On this web site, you can read this quote about the lack of a heating device in the Krema II gas chamber at Auschwitz-Birkenau:

Temperature (too low)
[Krema 1 & II] There was no heating capability in any of the facilities which would have been required, firstly, to drive the gas from the Zyklon B and mix with the air, and secondly, to avoid condensation of the gas on the walls, floor and ceiling. When the hydrogen cyanide condensed into a liquid, it was absorbed by brick and by mortar. Condensation would have made the area very dangerous for anyone who came into the facility to remove corpses. (32-9088)…….During the time he had inspected the facility in February, 1988, the temperature in the room was 10 or 12 degrees Fahrenheit. In Leuchter’s opinion, if Zyklon B pellets had been dropped into the chamber in such circumstances, with no heating capabilities, it would have taken more than several hours for the gas to leave the pellets and permeate the room. Holocaust literature alleged that gassings took place in winter.

If the Nazis had wanted to be humane, they would have built the Auschwitz gas chambers the proper way, using a machine to heat the pellets.  The photo below shows a machine that was provided by the Degesch Company, which manufactured and sold the Zyklon-B pellets, along with their machine which was designed to heat the pellets to the proper temperature.  This machine automatically opened a can of Zyklon-B and dumped the pellets into a wire basket, so that they could be retrieved and sent back to the manufacturer to be filled with Zyklon-B and used again.

Degesch machine used to heat Zyklon-B pellets

Oh sure, the British teachers can show their students photos from the famous Auschwitz Album, which might suggest that the SS men at Auschwitz were human, but you can’t get around the fact that the Nazis were not humane because they allowed the Jews to suffer for hours in the Krema I and Krema II gas chambers which definitely did not have a way to heat the Zyklon-B pellets. It would have been more humane to just shoot the Jews.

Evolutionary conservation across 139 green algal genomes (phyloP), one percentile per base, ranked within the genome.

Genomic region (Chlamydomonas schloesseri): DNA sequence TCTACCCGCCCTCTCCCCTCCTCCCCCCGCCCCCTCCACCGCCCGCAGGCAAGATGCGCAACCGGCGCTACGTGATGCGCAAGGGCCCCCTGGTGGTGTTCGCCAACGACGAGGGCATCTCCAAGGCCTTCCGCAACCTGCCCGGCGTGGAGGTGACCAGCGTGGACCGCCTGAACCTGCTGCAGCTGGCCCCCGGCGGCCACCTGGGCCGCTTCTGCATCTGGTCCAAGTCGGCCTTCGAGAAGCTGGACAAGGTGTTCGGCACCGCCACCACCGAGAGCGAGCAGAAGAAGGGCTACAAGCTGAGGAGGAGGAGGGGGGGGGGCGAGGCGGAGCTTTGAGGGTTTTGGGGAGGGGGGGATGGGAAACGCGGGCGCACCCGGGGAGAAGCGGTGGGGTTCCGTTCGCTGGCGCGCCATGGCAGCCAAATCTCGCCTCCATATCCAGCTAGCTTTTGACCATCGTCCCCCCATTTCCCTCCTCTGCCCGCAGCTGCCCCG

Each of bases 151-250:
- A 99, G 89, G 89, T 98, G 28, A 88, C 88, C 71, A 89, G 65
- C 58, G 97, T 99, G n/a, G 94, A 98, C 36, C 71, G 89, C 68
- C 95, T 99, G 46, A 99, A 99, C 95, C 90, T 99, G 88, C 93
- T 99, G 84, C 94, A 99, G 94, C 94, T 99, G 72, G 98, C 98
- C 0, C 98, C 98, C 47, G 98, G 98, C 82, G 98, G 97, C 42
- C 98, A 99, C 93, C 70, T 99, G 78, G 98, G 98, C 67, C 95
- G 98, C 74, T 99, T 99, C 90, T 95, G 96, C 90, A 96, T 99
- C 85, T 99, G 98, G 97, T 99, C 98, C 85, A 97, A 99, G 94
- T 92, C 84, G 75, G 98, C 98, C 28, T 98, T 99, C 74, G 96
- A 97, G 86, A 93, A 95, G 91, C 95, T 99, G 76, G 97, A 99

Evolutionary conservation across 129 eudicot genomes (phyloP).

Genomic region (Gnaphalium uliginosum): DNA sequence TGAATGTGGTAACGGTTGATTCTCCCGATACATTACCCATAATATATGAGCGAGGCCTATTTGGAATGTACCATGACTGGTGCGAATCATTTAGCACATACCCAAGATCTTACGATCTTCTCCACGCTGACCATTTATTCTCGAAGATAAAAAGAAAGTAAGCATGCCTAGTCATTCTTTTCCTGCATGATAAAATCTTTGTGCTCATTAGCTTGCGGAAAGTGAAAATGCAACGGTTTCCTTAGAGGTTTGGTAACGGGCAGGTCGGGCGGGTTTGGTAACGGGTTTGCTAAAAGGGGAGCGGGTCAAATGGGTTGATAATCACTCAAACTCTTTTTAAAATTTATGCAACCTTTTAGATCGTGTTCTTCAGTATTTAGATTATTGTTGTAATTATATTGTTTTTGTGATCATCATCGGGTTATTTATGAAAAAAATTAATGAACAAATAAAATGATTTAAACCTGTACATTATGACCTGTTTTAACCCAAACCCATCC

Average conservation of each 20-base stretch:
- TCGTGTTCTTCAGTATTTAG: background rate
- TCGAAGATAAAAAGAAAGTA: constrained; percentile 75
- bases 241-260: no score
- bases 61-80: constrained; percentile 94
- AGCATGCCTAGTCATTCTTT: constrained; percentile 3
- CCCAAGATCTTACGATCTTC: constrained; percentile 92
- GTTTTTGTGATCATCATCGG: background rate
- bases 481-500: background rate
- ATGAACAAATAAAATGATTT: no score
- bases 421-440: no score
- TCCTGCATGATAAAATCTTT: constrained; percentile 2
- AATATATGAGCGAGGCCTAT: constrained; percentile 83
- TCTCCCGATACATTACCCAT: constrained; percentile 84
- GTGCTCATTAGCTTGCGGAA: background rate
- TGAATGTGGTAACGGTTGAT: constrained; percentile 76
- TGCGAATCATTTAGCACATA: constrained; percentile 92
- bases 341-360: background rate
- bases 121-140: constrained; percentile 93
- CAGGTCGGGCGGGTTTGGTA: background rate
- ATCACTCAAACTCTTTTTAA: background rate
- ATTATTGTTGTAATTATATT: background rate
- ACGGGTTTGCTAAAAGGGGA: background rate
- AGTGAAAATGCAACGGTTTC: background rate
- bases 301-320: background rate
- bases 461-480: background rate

The photo below is from the Auschwitz Album.

SS men and women auxiliaries having fun at Solahutte, near Auschwitz-Birkenau in 1944

March 12, 2010

Should the Holocaust be taught in American schools?

Should the Holocaust be taught in American schools? Unequivocally, YES.  But not in English class, nor in Social Studies, nor in any class except World History. The students need a background in history before they are introduced to the Holocaust.  The Holocaust didn’t happen in a vacuum; there was a lot of history that led up to it.

To give you an idea of why Holocaust students need a background in history, Otto Ohlendorf, one of the war criminals on trial at Nuremberg,  defended his actions, on the witness stand,  as historically necessary to secure “lebensraum in the German East (Poland).” Then he started talking about the Thirty Years War.  The Thirty Years war took place from 1618 to 1648.  Ohlendorf was on trial because he had led one of the Einsatzgruppen units that executed Jews in Eastern Europe during World War II. So what did the Thirty Years War have to do with anything?  That’s what the prosecutors at Nuremberg wanted to know.

How can students understand the Holocaust if they don’t know anything about the Thirty Years War which changed the course of European history? How can students understand Nazi Germany if they know nothing about World War I?  In the future, the two World Wars will probably be taught as one war that lasted from 1914 to 1945; it might even be called the Thirty-one Years War.

Unfortunately, the teaching of the Holocaust in American schools is combined with teaching about Rwanda and Darfur and taught as the history of genocide, not as European history.